The oldest surviving film is Louis Le Prince’s Roundhay Garden Scene, created in 1888. It shows four subjects, Prince’s son Adolphe and three members of the Whitley family, and runs about two seconds.

This past weekend I spent some hours on, a web browser that runs a constant feed of “Vines”: six-second amateur videos uploaded to Twitter. Le Prince’s film kept coming to mind. There was a compulsion in his work that exists within many of us still; Le Prince was not a showman like fellow innovators Auguste and Louis Lumière, or a man of uncommon genius (and ego) like Thomas Edison. He was a more ordinary man who used his new invention in the humblest way possible: to show others a tiny moment of his daily routine. He did this, significantly, at the mercy of technological limitation.

After Le Prince’s mysterious death two years later, the medium of film would be taken over by artists and businessmen. Instead of capturing the ordinary world, film exaggerated it. It became dramatized and artificial. Even the earliest feature documentaries, like Robert Flaherty’s Nanook of the North, manipulated reality for the sake of entertainment. Prince and other film pioneers were bound by technological limitations. In subsequent decades, these limits were overcome. Films became longer, louder and more colourful.

Upon the camcorder boom of the 1980s, ordinary people suddenly had practical means to record their lives on film, but by then technology had progressed so much that the opportunity was unbound. Videotapes were cheap and could hold hours of footage. Instead of capturing selected moments of interest, amateur ‘filmmakers’ (a generous term) shot without brevity or exclusivity. Certainly interesting bits could be extracted — just ask anyone who worked in local news or, you know, Bob Saget. But, by and large, it turned amateur video into a tedious, artless thing.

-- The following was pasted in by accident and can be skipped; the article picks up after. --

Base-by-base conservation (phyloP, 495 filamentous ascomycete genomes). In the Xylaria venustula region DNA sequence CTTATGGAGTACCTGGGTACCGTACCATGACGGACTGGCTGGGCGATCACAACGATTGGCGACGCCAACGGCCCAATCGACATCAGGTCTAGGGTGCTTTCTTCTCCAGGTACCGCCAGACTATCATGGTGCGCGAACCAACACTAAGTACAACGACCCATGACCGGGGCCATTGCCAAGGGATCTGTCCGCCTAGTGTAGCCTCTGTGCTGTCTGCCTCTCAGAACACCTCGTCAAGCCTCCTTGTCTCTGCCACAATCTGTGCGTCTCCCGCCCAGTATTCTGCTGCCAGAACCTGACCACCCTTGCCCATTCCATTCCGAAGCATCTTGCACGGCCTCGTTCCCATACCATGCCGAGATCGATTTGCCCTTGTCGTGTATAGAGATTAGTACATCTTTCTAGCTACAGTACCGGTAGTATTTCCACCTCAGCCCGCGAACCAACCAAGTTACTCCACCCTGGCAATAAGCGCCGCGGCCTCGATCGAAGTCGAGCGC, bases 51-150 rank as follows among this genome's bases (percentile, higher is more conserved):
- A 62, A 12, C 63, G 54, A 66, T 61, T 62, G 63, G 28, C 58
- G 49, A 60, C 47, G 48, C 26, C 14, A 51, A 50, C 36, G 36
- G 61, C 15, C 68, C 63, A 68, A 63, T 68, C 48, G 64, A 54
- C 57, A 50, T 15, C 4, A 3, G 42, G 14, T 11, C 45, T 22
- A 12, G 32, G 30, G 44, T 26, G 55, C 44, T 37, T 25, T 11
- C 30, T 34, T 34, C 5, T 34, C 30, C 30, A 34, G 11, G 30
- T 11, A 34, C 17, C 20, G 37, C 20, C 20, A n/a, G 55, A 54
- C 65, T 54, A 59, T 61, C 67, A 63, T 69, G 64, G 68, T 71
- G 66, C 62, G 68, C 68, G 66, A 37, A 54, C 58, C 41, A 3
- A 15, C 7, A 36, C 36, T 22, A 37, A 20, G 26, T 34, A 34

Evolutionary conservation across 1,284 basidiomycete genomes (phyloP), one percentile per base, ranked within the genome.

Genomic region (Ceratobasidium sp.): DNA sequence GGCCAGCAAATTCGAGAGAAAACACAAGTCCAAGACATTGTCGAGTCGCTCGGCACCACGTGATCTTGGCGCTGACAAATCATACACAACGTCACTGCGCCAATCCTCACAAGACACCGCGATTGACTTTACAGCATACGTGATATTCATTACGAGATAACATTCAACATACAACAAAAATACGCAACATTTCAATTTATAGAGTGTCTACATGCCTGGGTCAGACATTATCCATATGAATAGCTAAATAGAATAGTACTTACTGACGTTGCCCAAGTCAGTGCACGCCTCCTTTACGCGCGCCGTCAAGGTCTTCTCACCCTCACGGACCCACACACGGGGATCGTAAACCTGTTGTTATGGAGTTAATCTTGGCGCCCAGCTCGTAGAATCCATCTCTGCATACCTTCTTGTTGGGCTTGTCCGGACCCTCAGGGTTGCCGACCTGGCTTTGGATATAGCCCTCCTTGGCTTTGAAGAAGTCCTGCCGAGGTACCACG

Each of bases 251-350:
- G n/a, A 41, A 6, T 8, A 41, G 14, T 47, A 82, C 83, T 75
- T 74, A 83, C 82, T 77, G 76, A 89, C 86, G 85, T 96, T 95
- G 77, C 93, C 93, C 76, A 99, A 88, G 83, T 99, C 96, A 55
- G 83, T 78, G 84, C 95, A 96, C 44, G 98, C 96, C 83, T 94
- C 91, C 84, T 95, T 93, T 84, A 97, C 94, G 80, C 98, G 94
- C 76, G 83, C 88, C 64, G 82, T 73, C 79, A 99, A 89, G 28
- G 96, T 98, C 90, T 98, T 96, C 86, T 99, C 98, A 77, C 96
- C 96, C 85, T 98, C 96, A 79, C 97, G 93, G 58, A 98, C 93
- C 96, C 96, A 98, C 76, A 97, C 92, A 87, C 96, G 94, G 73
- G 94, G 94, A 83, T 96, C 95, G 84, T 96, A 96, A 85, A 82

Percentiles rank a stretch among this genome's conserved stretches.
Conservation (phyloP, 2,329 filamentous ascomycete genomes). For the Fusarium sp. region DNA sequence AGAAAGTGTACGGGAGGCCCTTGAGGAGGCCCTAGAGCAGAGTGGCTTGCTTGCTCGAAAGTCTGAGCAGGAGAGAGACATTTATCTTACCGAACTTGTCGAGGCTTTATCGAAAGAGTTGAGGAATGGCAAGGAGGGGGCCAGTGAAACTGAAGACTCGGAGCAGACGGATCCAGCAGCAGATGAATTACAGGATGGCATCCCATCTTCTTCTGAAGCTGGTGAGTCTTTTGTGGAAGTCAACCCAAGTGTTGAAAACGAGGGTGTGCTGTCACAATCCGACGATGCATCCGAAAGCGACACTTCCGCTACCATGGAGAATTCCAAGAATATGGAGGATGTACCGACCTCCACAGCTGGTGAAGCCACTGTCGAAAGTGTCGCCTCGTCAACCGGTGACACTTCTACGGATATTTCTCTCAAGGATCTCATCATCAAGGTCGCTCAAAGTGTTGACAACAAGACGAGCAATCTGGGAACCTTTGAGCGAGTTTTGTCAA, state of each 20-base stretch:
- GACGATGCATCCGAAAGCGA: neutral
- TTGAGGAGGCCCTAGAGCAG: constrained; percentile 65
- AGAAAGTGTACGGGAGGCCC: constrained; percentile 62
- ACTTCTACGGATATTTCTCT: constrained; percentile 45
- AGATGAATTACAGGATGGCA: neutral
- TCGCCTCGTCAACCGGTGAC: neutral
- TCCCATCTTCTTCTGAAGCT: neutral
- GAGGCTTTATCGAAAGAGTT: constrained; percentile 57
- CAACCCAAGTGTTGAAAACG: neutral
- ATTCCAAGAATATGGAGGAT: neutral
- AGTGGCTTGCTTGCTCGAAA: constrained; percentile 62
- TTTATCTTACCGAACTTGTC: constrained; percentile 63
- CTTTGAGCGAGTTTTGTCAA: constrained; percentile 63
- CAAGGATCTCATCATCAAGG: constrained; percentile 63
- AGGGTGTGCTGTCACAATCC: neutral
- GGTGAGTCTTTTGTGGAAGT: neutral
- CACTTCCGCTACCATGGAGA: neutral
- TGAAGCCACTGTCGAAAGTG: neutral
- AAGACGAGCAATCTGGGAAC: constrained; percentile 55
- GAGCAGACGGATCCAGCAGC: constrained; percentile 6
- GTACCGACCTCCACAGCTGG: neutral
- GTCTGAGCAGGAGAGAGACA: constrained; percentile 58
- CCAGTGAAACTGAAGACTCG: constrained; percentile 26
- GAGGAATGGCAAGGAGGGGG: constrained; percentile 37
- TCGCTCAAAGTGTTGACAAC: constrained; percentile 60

The six-second time limit is a stroke of genius on the part of Vine’s developers. It forces users to be, if not exactly creative, at least more considerate of what it is they’re capturing than they would be using its precursor YouTube. Some of the most common amateur YouTube clips — covers of songs, webcam rants, sporting events — are practically impossible using Vine. Whether consciously or not, Vine uploaders often place emphasis on objects and environments instead of activity, as six seconds is generally long enough to get an impression from a clip but not enough to understand context or follow a narrative (though some users do manage to tell a “story,” loosely, even within those precious seconds).

Surprisingly, most Vines are not just brief extractions of longer videos but self-contained pieces. The impact of a clip is often dependent on what precedes and / or follows it. Moments of serendipity form — just this moment I saw a clip of a father joking with his young child, followed by footage of a roadside memorial. I was taken from a middle American suburb to the streets of South America. A homemade teabag dipping machine followed a clip of students socializing in a coffee shop. is not affiliated with Vine / Twitter officially, but it damn well should be. It takes the format to its only logical conclusion: a constant stream of clips, a television station where the only show is The Whole World. Few Vines are interesting in and of themselves, but taken together they form a collective, amateur documentary of daily life. I’ve always thought that, at its best, film is the most empathetic art form. It is better than any other at fitting us with other people’s shoes. Movies offer a window into the world at large. Vinepeek is, then, an infinite number of windows endlessly opening and closing.

Like all art, Vinepeek is exclusive — those without access to technology cannot participate — but it could prove to be the biggest collective film project in human history. Hyperbole, perhaps, or wishful thinking, but it is a format filled with incredible promise. If film was born from Louis Le Prince’s hope of preserving an otherwise ordinary moment in time, Vinepeek is the closest we’ve come to fulfilling that on a mass scale.

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